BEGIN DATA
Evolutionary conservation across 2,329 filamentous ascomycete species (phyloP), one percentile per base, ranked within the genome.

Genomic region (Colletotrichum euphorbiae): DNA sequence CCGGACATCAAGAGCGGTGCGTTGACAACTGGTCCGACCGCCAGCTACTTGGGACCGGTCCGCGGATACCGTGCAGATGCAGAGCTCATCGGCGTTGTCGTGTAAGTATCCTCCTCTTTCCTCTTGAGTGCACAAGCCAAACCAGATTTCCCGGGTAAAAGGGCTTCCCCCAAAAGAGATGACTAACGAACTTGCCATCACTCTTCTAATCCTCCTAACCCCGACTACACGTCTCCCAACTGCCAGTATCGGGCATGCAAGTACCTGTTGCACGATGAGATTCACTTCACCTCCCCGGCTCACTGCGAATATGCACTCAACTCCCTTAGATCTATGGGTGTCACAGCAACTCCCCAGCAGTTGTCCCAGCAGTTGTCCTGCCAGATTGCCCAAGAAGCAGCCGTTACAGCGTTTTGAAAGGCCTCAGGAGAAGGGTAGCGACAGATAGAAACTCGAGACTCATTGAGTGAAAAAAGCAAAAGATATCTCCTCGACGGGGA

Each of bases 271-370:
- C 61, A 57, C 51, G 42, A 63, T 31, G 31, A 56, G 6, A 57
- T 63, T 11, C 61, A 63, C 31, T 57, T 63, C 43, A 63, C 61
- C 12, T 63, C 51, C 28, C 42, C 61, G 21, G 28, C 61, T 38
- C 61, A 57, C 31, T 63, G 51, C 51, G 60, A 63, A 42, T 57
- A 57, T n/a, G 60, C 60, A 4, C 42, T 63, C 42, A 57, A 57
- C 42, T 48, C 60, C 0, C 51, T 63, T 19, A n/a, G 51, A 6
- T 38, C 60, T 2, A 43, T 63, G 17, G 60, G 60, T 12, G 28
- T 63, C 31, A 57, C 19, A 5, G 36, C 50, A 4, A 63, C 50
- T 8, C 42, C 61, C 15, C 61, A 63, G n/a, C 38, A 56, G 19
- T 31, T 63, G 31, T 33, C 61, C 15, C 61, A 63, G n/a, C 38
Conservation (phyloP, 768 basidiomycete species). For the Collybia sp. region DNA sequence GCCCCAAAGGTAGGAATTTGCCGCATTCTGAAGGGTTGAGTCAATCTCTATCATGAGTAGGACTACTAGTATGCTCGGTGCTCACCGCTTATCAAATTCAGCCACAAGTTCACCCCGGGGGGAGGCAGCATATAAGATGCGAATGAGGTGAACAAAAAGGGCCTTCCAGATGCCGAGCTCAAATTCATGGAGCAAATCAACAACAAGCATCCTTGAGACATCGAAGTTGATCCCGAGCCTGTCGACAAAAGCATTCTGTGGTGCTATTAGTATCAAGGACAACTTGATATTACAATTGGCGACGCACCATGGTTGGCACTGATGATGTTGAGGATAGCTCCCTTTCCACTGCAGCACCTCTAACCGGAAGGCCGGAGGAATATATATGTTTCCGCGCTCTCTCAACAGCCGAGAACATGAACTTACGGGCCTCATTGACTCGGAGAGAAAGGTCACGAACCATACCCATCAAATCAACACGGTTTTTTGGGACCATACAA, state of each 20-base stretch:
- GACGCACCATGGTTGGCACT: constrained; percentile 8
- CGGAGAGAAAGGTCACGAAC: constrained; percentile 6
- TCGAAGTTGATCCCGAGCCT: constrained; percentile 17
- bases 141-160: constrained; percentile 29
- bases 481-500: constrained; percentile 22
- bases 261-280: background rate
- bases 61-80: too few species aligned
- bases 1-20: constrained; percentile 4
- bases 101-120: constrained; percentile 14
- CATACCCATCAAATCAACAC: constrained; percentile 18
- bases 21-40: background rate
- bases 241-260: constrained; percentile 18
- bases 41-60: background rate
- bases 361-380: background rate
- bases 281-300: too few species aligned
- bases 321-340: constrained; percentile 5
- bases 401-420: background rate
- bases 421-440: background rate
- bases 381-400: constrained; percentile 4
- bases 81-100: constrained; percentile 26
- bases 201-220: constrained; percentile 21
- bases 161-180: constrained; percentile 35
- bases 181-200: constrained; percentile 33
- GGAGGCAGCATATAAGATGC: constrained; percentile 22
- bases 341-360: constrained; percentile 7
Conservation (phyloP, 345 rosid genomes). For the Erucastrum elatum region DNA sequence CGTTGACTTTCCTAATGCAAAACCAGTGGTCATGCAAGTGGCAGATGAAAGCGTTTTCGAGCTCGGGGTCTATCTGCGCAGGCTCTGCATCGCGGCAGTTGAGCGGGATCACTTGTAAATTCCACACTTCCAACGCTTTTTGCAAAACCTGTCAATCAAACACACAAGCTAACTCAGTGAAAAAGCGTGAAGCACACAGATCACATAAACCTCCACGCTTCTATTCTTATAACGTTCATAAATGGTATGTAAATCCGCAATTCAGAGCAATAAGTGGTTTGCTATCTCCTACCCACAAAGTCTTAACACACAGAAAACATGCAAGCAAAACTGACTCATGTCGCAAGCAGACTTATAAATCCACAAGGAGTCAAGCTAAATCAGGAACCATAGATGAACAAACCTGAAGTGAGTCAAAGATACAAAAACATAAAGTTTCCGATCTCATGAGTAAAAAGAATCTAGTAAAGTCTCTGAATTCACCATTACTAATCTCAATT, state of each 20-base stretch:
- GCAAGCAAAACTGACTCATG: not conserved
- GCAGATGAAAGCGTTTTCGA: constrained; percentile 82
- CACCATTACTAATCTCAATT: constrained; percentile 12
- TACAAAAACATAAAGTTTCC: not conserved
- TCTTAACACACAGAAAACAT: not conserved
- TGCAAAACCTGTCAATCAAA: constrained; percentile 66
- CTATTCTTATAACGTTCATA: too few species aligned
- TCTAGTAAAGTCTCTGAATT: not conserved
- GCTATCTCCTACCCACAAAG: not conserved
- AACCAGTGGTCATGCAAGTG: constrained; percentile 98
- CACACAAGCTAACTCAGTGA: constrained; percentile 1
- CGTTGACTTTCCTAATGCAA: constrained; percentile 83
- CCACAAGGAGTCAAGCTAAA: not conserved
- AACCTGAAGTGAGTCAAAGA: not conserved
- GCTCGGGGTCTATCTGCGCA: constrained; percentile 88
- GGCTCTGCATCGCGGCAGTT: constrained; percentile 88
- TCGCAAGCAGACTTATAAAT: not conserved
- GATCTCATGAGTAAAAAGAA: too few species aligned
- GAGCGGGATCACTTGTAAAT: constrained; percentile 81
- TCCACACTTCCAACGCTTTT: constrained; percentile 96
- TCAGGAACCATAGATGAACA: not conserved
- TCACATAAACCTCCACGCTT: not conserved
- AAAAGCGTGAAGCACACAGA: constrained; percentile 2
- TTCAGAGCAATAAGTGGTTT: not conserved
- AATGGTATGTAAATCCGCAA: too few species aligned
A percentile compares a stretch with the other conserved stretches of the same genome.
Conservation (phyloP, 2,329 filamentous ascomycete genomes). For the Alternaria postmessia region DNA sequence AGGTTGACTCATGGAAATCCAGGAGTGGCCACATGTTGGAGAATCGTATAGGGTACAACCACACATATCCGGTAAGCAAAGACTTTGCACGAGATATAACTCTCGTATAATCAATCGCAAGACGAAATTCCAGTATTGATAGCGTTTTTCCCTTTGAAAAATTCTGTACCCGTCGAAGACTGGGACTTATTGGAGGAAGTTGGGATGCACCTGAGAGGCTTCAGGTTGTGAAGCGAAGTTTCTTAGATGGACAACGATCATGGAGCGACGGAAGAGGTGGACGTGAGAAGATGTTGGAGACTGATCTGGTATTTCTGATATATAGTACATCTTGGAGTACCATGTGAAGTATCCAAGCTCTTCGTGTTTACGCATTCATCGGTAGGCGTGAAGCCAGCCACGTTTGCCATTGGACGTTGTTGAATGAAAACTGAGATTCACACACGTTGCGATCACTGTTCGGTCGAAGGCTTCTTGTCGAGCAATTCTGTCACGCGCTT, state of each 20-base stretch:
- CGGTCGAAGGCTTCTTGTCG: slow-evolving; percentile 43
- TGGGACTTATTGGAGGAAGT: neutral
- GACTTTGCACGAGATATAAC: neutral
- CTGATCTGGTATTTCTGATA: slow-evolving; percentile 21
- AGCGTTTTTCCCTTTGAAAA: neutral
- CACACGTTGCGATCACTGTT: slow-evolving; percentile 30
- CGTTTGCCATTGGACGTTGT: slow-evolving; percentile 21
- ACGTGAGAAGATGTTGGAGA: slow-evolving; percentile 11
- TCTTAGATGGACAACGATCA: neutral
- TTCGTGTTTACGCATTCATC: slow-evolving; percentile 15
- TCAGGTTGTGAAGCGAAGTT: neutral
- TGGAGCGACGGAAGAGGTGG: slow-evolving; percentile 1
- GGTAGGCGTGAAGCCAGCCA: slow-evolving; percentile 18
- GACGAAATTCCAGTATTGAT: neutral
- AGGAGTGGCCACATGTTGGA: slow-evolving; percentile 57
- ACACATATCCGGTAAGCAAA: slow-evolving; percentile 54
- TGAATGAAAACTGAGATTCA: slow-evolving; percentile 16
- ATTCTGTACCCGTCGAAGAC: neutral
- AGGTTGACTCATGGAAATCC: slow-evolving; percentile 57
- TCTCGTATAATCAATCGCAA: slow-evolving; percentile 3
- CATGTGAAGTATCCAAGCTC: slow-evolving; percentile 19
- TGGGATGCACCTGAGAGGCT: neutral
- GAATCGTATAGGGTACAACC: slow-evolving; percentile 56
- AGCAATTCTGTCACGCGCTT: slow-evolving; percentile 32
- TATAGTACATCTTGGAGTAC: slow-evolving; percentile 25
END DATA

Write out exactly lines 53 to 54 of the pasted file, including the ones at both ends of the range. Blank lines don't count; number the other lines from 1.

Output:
- CCACAAGGAGTCAAGCTAAA: not conserved
- AACCTGAAGTGAGTCAAAGA: not conserved